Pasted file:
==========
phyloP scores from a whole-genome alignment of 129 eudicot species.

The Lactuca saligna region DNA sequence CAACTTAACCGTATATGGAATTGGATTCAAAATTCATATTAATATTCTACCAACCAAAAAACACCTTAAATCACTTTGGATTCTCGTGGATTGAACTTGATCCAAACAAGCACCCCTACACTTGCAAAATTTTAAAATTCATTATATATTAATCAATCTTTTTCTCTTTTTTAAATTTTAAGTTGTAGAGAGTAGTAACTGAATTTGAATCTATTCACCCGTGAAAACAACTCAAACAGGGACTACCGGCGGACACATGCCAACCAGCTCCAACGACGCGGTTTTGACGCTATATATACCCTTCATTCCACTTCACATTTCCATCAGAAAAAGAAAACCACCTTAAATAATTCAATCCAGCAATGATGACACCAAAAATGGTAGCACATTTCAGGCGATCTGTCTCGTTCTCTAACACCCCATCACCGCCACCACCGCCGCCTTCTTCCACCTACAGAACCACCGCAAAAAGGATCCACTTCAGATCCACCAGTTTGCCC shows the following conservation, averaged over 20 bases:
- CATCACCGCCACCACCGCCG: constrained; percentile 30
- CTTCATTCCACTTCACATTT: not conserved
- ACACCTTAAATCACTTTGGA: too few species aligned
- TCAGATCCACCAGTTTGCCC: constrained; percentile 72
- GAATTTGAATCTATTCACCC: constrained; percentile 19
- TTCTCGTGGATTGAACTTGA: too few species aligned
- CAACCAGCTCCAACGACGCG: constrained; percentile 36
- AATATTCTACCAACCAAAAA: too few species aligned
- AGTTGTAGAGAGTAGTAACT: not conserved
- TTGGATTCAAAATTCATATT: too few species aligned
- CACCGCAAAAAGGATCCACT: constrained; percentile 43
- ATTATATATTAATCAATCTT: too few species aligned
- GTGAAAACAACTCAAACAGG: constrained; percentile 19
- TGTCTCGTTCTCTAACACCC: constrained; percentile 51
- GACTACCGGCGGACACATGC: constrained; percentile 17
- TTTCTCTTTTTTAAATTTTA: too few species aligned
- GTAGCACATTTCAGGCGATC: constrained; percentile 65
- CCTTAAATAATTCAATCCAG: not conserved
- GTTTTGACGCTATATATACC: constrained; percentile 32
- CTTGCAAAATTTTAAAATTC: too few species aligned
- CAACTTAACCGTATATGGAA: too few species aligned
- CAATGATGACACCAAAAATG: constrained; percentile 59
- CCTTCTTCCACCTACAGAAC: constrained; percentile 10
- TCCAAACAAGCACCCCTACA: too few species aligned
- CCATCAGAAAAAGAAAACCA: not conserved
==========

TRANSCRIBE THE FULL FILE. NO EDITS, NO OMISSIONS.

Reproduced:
phyloP scores from a whole-genome alignment of 129 eudicot species.

The Lactuca saligna region DNA sequence CAACTTAACCGTATATGGAATTGGATTCAAAATTCATATTAATATTCTACCAACCAAAAAACACCTTAAATCACTTTGGATTCTCGTGGATTGAACTTGATCCAAACAAGCACCCCTACACTTGCAAAATTTTAAAATTCATTATATATTAATCAATCTTTTTCTCTTTTTTAAATTTTAAGTTGTAGAGAGTAGTAACTGAATTTGAATCTATTCACCCGTGAAAACAACTCAAACAGGGACTACCGGCGGACACATGCCAACCAGCTCCAACGACGCGGTTTTGACGCTATATATACCCTTCATTCCACTTCACATTTCCATCAGAAAAAGAAAACCACCTTAAATAATTCAATCCAGCAATGATGACACCAAAAATGGTAGCACATTTCAGGCGATCTGTCTCGTTCTCTAACACCCCATCACCGCCACCACCGCCGCCTTCTTCCACCTACAGAACCACCGCAAAAAGGATCCACTTCAGATCCACCAGTTTGCCC shows the following conservation, averaged over 20 bases:
- CATCACCGCCACCACCGCCG: constrained; percentile 30
- CTTCATTCCACTTCACATTT: not conserved
- ACACCTTAAATCACTTTGGA: too few species aligned
- TCAGATCCACCAGTTTGCCC: constrained; percentile 72
- GAATTTGAATCTATTCACCC: constrained; percentile 19
- TTCTCGTGGATTGAACTTGA: too few species aligned
- CAACCAGCTCCAACGACGCG: constrained; percentile 36
- AATATTCTACCAACCAAAAA: too few species aligned
- AGTTGTAGAGAGTAGTAACT: not conserved
- TTGGATTCAAAATTCATATT: too few species aligned
- CACCGCAAAAAGGATCCACT: constrained; percentile 43
- ATTATATATTAATCAATCTT: too few species aligned
- GTGAAAACAACTCAAACAGG: constrained; percentile 19
- TGTCTCGTTCTCTAACACCC: constrained; percentile 51
- GACTACCGGCGGACACATGC: constrained; percentile 17
- TTTCTCTTTTTTAAATTTTA: too few species aligned
- GTAGCACATTTCAGGCGATC: constrained; percentile 65
- CCTTAAATAATTCAATCCAG: not conserved
- GTTTTGACGCTATATATACC: constrained; percentile 32
- CTTGCAAAATTTTAAAATTC: too few species aligned
- CAACTTAACCGTATATGGAA: too few species aligned
- CAATGATGACACCAAAAATG: constrained; percentile 59
- CCTTCTTCCACCTACAGAAC: constrained; percentile 10
- TCCAAACAAGCACCCCTACA: too few species aligned
- CCATCAGAAAAAGAAAACCA: not conserved